Investors incessantly tout their successful investments and IPOs. On Twitter. On their website.
Nobody but their limited partners care. Founders know you probably just lucked out.
You know what founders do care about? How you actually helped those startups. Make a page detailing what you did for each—to get them where they are.
There are more investors than ever before. Stand out by proving you're useful beyond your dollars.
Great investors can in fact be truly useful. The problem is founders don't know which ones are great, and there aren't many.
This is part of why getting into Y Combinator is valuable: they help you navigate the investment terrain. Plus, they act as great investors themselves: the partners go above and beyond to help their startups. They provide you with alumni connections that can make a difference.
If you detect saltiness, it’s because a third of my Twitter Search stream is people congratulating the companies they've invested in. It’s ego-driven spam 😂. Spam, by definition, is any messaging that almost none of its recipients benefit from.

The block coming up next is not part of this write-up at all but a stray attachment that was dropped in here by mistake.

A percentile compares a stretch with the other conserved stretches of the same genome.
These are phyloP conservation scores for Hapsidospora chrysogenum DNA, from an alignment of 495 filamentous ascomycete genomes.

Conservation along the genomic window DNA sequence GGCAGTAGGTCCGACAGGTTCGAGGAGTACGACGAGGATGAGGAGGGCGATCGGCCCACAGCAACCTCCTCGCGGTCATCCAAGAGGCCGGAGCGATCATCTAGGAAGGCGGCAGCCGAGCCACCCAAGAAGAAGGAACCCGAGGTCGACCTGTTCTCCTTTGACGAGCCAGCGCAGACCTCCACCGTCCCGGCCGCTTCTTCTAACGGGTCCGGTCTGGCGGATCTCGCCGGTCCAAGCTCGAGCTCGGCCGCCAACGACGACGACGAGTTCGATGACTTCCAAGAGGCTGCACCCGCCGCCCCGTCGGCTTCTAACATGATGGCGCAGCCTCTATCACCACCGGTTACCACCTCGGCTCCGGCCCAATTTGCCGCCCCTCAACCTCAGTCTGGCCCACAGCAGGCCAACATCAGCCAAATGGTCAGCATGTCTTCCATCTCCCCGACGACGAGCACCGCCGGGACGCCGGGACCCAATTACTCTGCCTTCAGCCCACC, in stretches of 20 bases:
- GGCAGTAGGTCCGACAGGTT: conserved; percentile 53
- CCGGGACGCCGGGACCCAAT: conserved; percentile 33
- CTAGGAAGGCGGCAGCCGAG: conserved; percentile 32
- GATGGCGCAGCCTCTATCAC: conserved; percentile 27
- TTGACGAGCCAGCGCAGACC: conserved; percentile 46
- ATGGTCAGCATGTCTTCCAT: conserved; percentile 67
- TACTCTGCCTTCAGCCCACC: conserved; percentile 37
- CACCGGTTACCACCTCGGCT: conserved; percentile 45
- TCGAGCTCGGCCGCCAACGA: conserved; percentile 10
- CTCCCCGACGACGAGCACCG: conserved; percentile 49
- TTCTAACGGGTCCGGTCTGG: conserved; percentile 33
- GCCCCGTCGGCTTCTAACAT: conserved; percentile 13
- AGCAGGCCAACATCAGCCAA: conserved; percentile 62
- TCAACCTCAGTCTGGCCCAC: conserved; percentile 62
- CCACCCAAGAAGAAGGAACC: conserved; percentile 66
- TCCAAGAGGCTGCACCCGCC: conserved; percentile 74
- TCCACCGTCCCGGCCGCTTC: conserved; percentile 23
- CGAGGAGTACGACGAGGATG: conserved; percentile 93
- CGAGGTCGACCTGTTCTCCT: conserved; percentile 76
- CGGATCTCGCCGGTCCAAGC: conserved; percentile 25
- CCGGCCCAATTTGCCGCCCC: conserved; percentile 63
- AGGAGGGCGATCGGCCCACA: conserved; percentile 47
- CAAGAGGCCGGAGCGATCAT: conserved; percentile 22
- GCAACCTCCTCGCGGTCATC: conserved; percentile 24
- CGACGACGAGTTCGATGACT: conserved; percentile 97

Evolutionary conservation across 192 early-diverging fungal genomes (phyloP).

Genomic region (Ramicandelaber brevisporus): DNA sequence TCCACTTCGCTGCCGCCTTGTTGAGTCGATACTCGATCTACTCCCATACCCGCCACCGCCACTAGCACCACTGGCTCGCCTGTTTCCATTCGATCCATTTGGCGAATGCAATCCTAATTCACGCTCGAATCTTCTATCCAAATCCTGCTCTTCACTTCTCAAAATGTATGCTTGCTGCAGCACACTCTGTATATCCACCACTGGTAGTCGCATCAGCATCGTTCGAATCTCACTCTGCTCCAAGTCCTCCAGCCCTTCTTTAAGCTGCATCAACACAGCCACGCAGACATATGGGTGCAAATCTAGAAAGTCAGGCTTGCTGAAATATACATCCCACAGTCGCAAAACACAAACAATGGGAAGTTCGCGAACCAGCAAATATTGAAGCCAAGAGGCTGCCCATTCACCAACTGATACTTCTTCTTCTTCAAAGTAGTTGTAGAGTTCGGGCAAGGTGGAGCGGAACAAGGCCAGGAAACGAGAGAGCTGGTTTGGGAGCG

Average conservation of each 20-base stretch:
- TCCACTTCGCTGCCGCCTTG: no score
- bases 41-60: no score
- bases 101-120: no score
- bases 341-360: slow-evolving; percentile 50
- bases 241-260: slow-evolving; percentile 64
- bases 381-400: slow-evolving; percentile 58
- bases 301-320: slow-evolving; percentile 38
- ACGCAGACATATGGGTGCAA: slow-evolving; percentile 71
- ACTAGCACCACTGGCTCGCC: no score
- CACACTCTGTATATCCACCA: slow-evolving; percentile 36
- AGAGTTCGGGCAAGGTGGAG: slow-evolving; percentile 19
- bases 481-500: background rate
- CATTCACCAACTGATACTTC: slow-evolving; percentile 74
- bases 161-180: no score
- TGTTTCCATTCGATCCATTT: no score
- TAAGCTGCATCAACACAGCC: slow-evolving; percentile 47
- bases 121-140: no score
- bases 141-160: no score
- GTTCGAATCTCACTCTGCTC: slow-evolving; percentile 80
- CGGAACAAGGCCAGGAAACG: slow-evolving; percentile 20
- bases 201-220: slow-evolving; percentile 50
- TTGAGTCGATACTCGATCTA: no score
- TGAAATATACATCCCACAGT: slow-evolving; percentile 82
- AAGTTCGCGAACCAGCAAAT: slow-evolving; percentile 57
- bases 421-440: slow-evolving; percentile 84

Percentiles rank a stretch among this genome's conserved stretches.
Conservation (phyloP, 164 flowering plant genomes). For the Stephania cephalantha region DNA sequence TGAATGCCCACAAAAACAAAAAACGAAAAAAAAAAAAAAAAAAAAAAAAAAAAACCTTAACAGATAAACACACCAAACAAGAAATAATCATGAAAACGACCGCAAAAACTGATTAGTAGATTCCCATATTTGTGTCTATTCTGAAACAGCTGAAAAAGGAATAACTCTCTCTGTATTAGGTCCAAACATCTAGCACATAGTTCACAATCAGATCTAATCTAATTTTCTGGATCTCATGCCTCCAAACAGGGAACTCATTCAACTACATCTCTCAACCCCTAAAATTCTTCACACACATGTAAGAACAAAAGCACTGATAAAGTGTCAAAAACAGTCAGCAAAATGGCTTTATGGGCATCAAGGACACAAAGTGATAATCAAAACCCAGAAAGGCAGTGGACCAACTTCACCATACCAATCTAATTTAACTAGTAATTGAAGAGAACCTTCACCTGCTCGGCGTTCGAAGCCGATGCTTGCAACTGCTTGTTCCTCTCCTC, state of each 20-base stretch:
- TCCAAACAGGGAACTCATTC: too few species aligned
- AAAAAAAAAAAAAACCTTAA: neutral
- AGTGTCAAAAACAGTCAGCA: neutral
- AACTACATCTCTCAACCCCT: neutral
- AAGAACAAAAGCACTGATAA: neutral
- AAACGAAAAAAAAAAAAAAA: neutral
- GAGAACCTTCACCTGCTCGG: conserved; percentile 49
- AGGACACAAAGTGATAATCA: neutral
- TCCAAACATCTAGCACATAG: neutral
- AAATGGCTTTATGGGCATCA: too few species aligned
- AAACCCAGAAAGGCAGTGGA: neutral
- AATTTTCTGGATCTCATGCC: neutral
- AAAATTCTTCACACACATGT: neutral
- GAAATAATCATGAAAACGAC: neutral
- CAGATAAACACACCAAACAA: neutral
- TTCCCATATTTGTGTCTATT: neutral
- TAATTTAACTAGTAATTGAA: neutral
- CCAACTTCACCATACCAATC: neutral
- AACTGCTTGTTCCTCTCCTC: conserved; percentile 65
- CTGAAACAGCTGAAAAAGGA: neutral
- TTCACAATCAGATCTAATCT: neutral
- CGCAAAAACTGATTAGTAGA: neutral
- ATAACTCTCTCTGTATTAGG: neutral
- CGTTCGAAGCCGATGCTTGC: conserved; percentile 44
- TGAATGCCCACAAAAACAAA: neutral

Budding investors, you're doing it wrong. I suggest an alternative form of self-promotion that will actually give you a competitive advantage and will contribute to the startup ecosystem: Write blog posts detailing how you helped your startups so that others can lean from it.
This doubles as a conduit for letting founders get to know you. Your voice and your priorities.
Why do you think founders applied to YC in its very early days—to its very first batch?
Because of Paul Graham's online visibility through his essays. YC itself had no credibility yet, and no one knew what an accelerator was. But a bunch of aspiring founders loved how he thought.
For over a decade, the model for being an in-demand investor has been out there for you to replicate.
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